Secondly, the people who staff the SOC — analysts, engineers, onboarding experts, and everyone else — do not sit in team silos. Instead, they are organised cross-functionally by geography and industry to build deep familiarity.

“To do that you have to become familiar with the customer,” Lionato says. “The challenges facing a customer here in healthcare are different to those of a customer over there in healthcare or a different industry.”

Lionato says the design reflects Symantec’s approach to its customers and is in stark contrast to the typical call-centre methodology where anonymous, ever-changing agents are measured by time to close a call, no matter if the customer is happy.

Instead, the approach at Chennai sees a real pride of ownership form within the team, who don’t simply see Symantec customers, but their own customers. In turn, this delivers deep value to customers, analysts knowing their customers and inspired to start innovation projects they either think of from their own experiences or which are customer suggested.

Within Chennai, the Symantec SOC is seen as an employer of choice, and staff display their five-year incremental tenure awards along the walls. These recipients are acknowledged as smart, go-to guys who can help new team members with insights to solving difficult problems.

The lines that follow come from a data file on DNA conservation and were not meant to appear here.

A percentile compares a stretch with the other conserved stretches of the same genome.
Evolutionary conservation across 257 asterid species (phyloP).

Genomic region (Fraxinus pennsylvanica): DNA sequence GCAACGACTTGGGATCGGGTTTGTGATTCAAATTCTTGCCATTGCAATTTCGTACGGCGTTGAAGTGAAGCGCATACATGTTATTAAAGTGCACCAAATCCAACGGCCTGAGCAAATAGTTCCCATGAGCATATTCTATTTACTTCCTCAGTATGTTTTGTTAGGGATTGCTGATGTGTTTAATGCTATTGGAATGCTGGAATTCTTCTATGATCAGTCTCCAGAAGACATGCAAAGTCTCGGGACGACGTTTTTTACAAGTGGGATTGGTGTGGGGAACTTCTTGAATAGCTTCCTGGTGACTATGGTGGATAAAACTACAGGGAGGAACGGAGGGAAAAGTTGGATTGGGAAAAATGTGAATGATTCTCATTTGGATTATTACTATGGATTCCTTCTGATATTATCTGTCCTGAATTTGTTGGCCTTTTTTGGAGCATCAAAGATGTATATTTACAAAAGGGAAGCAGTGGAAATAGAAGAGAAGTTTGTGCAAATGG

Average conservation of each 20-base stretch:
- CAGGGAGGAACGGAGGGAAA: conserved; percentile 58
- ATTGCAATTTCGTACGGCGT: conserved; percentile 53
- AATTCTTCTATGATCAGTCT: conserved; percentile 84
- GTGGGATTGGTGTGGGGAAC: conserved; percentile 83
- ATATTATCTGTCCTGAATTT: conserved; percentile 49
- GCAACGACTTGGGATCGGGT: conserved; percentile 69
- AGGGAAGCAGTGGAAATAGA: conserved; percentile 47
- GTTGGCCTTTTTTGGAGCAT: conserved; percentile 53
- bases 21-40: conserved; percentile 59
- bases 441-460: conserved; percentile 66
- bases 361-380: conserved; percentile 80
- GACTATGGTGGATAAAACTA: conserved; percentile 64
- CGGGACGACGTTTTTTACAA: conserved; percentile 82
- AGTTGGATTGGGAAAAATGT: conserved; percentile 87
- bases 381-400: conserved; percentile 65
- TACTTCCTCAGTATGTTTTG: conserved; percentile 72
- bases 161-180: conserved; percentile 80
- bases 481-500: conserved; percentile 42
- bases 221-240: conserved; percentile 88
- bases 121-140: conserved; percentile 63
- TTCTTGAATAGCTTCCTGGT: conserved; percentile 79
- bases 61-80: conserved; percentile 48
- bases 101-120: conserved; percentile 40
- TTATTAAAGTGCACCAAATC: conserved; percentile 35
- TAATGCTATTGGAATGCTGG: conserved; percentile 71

“Security is a team sport,” adds Peter Sparkes, senior director, Cyber Security Services, Asia Pacific & Japan, Symantec. “The SOC is where we bring the team together and it’s game on every day.”

Despite the geographical diversity, “all our people are trained exactly the same way”, Sparkes says. “We supported the Commonwealth Games and brought two Chennai analysts over to work with our team. On day one they logged in and worked exactly as Australian analysts did.”

Underpinning the SOCs is the Symantec global intelligence network, which the company says is the largest collection of intelligence and threat telemetry on the planet.

Telemetry data is collected from the gamut of Symantec and Norton products including its “endpoint protection products, cloud services, BlueCoat proxies, Data Loss Prevention (DLP), Cloud Access Security Brokers (CASBs) … everything we do”, says Marc Andrews, senior vice-president, Worldwide Sales.

“We have nine trillion rows in our database,” says Sanjay Rohatgi, senior vice-president, Asia Pacific, Symantec. “We record 200,000 threat Intels per minute globally. Symantec operates the largest civil cyber intelligence network bar none.” The company expects it would have detected half a trillion pieces of malware within 2018.